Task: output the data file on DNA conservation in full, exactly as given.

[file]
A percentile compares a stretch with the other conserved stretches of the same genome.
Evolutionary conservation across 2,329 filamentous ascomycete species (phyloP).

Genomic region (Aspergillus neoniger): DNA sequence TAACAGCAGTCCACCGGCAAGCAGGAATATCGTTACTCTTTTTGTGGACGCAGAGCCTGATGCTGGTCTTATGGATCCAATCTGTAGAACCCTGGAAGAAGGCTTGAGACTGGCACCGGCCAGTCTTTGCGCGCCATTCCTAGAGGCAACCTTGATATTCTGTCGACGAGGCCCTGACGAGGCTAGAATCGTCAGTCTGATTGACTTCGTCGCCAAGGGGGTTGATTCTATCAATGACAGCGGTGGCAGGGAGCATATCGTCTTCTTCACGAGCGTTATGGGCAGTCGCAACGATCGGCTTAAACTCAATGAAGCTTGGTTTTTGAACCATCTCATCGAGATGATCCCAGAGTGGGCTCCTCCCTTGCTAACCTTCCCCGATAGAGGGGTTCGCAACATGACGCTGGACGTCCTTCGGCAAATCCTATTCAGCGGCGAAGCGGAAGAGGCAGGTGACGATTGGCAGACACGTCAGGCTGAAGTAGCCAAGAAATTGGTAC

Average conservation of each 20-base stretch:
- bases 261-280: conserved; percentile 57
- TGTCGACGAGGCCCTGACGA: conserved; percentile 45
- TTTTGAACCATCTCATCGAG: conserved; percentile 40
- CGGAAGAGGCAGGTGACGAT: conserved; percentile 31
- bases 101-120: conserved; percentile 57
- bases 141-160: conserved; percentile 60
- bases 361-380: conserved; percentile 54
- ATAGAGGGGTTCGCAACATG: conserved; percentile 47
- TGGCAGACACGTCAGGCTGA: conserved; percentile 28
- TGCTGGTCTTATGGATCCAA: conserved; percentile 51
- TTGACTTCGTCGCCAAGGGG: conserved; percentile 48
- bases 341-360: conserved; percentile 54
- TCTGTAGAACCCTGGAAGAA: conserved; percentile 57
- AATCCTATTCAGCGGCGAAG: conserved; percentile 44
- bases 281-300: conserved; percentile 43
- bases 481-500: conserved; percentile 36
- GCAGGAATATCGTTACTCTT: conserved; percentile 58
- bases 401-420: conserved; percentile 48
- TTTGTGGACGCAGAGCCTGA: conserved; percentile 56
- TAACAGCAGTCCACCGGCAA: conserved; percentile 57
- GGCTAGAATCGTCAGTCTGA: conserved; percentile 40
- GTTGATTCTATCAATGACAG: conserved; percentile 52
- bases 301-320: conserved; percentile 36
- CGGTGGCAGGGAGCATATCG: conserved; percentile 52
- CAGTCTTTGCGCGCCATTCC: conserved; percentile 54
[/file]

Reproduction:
A percentile compares a stretch with the other conserved stretches of the same genome.
Evolutionary conservation across 2,329 filamentous ascomycete species (phyloP).

Genomic region (Aspergillus neoniger): DNA sequence TAACAGCAGTCCACCGGCAAGCAGGAATATCGTTACTCTTTTTGTGGACGCAGAGCCTGATGCTGGTCTTATGGATCCAATCTGTAGAACCCTGGAAGAAGGCTTGAGACTGGCACCGGCCAGTCTTTGCGCGCCATTCCTAGAGGCAACCTTGATATTCTGTCGACGAGGCCCTGACGAGGCTAGAATCGTCAGTCTGATTGACTTCGTCGCCAAGGGGGTTGATTCTATCAATGACAGCGGTGGCAGGGAGCATATCGTCTTCTTCACGAGCGTTATGGGCAGTCGCAACGATCGGCTTAAACTCAATGAAGCTTGGTTTTTGAACCATCTCATCGAGATGATCCCAGAGTGGGCTCCTCCCTTGCTAACCTTCCCCGATAGAGGGGTTCGCAACATGACGCTGGACGTCCTTCGGCAAATCCTATTCAGCGGCGAAGCGGAAGAGGCAGGTGACGATTGGCAGACACGTCAGGCTGAAGTAGCCAAGAAATTGGTAC

Average conservation of each 20-base stretch:
- bases 261-280: conserved; percentile 57
- TGTCGACGAGGCCCTGACGA: conserved; percentile 45
- TTTTGAACCATCTCATCGAG: conserved; percentile 40
- CGGAAGAGGCAGGTGACGAT: conserved; percentile 31
- bases 101-120: conserved; percentile 57
- bases 141-160: conserved; percentile 60
- bases 361-380: conserved; percentile 54
- ATAGAGGGGTTCGCAACATG: conserved; percentile 47
- TGGCAGACACGTCAGGCTGA: conserved; percentile 28
- TGCTGGTCTTATGGATCCAA: conserved; percentile 51
- TTGACTTCGTCGCCAAGGGG: conserved; percentile 48
- bases 341-360: conserved; percentile 54
- TCTGTAGAACCCTGGAAGAA: conserved; percentile 57
- AATCCTATTCAGCGGCGAAG: conserved; percentile 44
- bases 281-300: conserved; percentile 43
- bases 481-500: conserved; percentile 36
- GCAGGAATATCGTTACTCTT: conserved; percentile 58
- bases 401-420: conserved; percentile 48
- TTTGTGGACGCAGAGCCTGA: conserved; percentile 56
- TAACAGCAGTCCACCGGCAA: conserved; percentile 57
- GGCTAGAATCGTCAGTCTGA: conserved; percentile 40
- GTTGATTCTATCAATGACAG: conserved; percentile 52
- bases 301-320: conserved; percentile 36
- CGGTGGCAGGGAGCATATCG: conserved; percentile 52
- CAGTCTTTGCGCGCCATTCC: conserved; percentile 54